A Perspective of Land and Investment in Cabo
When I first arrived in Cabo San Lucas in 1981 years as a young boat captain, I had no idea of the growth & development phenomenon I was about to witness and become a part of for the next 38 years. Cabo was just a small fishing village then of about 4500 people, with only 1 public phone, 3 or 4 small grocery stores and only 5 hotels in the entire area. Most of the tourism was from sport fishing and the economy revolved around an Oct-May marlin season and the money it brought in. There was a small Expat community in Cabo then, a few of them had been here since the 60’s, but most were relatively new to the area. It was a fairly inexpensive place to live in the early 80’s, especially if you learned to eat the local foods, fresh fish & produce from the local boats & ranches. Land was also very cheap, and except for the immediate area around the newly dredged marina, most of the town and development we see today was just fields and empty desert.
By 1984 there was a noticeable change in the tempo of tourism in Cabo, and for the first time more fishermen began bringing their wives and families to stay at the local hotels to enjoy the area with them while they were out fishing. Suddenly, there were more people walking around town shopping at the sundry shops during the day, when previously it had almost been like a ghost town until the fishing boats had returned to the docks late in the afternoon. Silver jewelry & trinket shops started popping up along the marina boulevard and side streets, vendors began to roam the beaches, and pretty soon several new bars and restaurants opened that began to draw large crowds in the evenings. The beginning of the Cabo we know today had started, and very few of us were prepared for the wild ride we were about to experience as Cabo roared to life with development, unlike anything anyone had ever seen before
Land was cheap back then, really inexpensive, and if any of us had realized the scope of the growth that was about to happen, we would have sold or hocked everything we had and bought land. Although in hindsight it would have been a great investment, buying land in the 80’s was still an intimidating process due to the general confusion and lack of understanding most Americans had in purchasing Mexican real estate. The occasional horror stories of people who lost their money or trying to buy land were enough to give most people pause before investing in property. There was no Google Search then, no way to fact check or find out how to do Mexican real estate law worked, no professional brokers to guide you, so our lack of understanding and access to technology prevented most of us from making a fortune.
Fortunately things changed quickly over the next few years and by the late 80’s and a few reputable real estate offices started to open with people who were confident enough in navigating the legal paperwork that helped get the real estate market moving in the right direction. By the early 90’s the real estate market really took off as more tourists ured into the area and started buying vacation homes in small developments that began blossoming around Cabo and the Corridor area. In those days, the average lots in a nice development were only $15 to 25 thousand dollars and you could build a three bedroom 2500 sq ft house for under a 100k. There were also many opportunities to buy large parcels of land just outside of town where much of the development is today. Land could be easily bought for under $1 per square meter, less than 1/100th of its current value.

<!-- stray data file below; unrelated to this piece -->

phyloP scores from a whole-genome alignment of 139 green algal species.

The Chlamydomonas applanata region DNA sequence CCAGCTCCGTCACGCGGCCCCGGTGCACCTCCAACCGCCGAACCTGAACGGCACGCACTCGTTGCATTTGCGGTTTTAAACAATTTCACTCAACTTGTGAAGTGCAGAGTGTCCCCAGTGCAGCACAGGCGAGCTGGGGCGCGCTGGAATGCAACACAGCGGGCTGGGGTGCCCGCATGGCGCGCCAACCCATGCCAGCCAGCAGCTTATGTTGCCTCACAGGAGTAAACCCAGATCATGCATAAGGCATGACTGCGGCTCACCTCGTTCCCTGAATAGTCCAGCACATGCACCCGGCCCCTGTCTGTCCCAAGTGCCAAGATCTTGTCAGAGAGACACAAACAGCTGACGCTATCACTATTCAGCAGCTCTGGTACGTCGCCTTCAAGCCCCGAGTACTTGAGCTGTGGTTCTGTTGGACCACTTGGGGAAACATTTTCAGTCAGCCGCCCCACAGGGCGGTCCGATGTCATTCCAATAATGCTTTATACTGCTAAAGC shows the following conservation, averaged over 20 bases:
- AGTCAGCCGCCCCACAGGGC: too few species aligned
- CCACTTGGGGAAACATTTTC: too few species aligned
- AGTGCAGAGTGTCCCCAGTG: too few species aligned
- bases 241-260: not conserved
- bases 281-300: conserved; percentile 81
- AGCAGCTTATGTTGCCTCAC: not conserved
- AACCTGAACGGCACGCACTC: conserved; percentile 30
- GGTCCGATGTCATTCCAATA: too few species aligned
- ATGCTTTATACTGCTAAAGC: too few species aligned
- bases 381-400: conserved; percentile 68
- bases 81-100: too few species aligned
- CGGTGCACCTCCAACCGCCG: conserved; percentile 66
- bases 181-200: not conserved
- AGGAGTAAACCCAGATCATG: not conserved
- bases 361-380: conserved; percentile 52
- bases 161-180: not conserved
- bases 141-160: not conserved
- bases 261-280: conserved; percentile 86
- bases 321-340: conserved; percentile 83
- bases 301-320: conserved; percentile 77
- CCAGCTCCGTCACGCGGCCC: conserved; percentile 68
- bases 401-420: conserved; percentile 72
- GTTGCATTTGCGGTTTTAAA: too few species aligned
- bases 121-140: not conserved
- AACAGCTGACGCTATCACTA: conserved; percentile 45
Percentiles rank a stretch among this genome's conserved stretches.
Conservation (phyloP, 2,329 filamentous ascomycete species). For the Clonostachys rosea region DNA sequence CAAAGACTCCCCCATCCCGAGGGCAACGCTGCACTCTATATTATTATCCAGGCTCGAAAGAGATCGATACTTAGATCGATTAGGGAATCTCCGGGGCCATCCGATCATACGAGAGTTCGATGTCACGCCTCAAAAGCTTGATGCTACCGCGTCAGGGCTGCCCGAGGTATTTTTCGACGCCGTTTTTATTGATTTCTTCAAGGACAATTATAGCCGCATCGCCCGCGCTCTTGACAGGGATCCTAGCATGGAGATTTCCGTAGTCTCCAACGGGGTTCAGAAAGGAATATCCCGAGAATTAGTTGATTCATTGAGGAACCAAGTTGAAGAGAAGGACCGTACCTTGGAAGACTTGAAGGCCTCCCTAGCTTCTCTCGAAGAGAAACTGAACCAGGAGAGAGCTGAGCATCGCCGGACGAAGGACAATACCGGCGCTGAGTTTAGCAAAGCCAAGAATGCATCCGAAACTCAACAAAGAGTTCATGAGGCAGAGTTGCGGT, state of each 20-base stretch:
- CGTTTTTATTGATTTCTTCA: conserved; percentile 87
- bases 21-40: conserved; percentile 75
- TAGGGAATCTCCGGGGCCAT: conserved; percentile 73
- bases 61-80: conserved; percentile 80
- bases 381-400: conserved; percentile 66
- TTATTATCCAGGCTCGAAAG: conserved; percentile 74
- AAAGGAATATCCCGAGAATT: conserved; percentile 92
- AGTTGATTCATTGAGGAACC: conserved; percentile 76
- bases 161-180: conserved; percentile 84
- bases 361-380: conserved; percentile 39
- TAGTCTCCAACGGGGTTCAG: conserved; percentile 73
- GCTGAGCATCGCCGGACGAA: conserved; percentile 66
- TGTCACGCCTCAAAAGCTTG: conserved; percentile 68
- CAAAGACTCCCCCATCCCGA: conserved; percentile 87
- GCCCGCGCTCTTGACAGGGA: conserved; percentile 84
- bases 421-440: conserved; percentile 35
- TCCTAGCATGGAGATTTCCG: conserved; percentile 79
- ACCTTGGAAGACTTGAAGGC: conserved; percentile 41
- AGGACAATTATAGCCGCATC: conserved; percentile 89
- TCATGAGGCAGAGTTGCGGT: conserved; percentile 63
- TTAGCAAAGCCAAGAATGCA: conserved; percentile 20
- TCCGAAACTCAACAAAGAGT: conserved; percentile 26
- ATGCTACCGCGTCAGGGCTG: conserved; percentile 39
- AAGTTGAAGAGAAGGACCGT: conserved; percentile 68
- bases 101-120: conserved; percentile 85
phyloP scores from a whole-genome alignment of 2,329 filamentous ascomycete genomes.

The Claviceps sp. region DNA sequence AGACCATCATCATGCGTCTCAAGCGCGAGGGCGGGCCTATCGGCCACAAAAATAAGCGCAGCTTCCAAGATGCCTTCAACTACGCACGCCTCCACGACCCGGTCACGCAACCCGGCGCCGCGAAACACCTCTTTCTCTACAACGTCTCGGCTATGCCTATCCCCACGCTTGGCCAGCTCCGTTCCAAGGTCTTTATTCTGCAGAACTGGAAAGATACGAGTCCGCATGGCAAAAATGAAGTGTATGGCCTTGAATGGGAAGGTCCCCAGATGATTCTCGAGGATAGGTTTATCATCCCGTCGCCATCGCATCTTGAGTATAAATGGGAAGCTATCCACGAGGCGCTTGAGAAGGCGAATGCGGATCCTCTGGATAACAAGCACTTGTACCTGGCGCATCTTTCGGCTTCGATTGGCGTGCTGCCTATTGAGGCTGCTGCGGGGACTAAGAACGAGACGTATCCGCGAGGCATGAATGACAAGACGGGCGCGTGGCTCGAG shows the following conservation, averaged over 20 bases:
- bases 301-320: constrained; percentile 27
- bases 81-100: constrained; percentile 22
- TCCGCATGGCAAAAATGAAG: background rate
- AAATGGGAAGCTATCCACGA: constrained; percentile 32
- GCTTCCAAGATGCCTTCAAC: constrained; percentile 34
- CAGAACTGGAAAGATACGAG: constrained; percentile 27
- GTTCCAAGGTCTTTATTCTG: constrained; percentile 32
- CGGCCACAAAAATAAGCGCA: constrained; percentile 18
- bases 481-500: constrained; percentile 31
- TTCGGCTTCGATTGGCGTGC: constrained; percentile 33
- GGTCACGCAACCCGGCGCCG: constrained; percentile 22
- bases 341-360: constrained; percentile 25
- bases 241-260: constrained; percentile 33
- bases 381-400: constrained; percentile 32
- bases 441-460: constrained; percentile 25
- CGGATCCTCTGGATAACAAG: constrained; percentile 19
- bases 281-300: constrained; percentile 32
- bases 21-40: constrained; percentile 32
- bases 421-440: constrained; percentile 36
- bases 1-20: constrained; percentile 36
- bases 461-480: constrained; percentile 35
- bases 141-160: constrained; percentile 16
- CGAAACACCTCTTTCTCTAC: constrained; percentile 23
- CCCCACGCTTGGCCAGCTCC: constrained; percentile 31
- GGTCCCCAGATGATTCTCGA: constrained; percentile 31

Many of the local families who were original homesteaders in Cabo from the 1800’s, owned huge tracts of land near the coastal areas that they once considered useless because it wasn’t good grazing land for their cattle or goats. As the 90’s progressed, many of these went from goat ranchers to millionaires selling their once useless land to developers who quickly put up new housing and resort developments. There were also several pioneering Americans & families from mainland Mexico who had purchased large parcels of ocean front land in the 60’s and 70’s and built the first hotels in the area like Palmilla, Hotel Cabo San Lucas, Hacienda, Twin Dolphins, Solmar & Finisterra. As the 90’s passed into the new millennium, most of the original families & development pioneers who foresaw the potential of Cabo reaped great rewards by holding onto their land and then selling it to eager investors. Most of the most prestigious developments in Cabo today are now built on their former land and hotel sites, and those families fortunes were made on their foresight & belief in the future of Los Cabos
Even though an incredible amount of development has been accomplished that has made Cabo into the amazing high-end destination it is today, in the big picture the area is still relatively young and there are still incredible investment opportunities for those with foresight. Huge swaths of undeveloped land still lie in the path of the future development along the coasts of both the Pacific and Sea of Cortez , where many new high end residential & resort developments will soon be built. Amazingly, many of these properties are still available at relatively low cost, owned by the same ranchers, and just waiting for the next generation of inspired investment pioneers that will take Cabo to the next level in this century.
By: Greg Willis, firstname.lastname@example.org, https://greg.findcabohouses.com/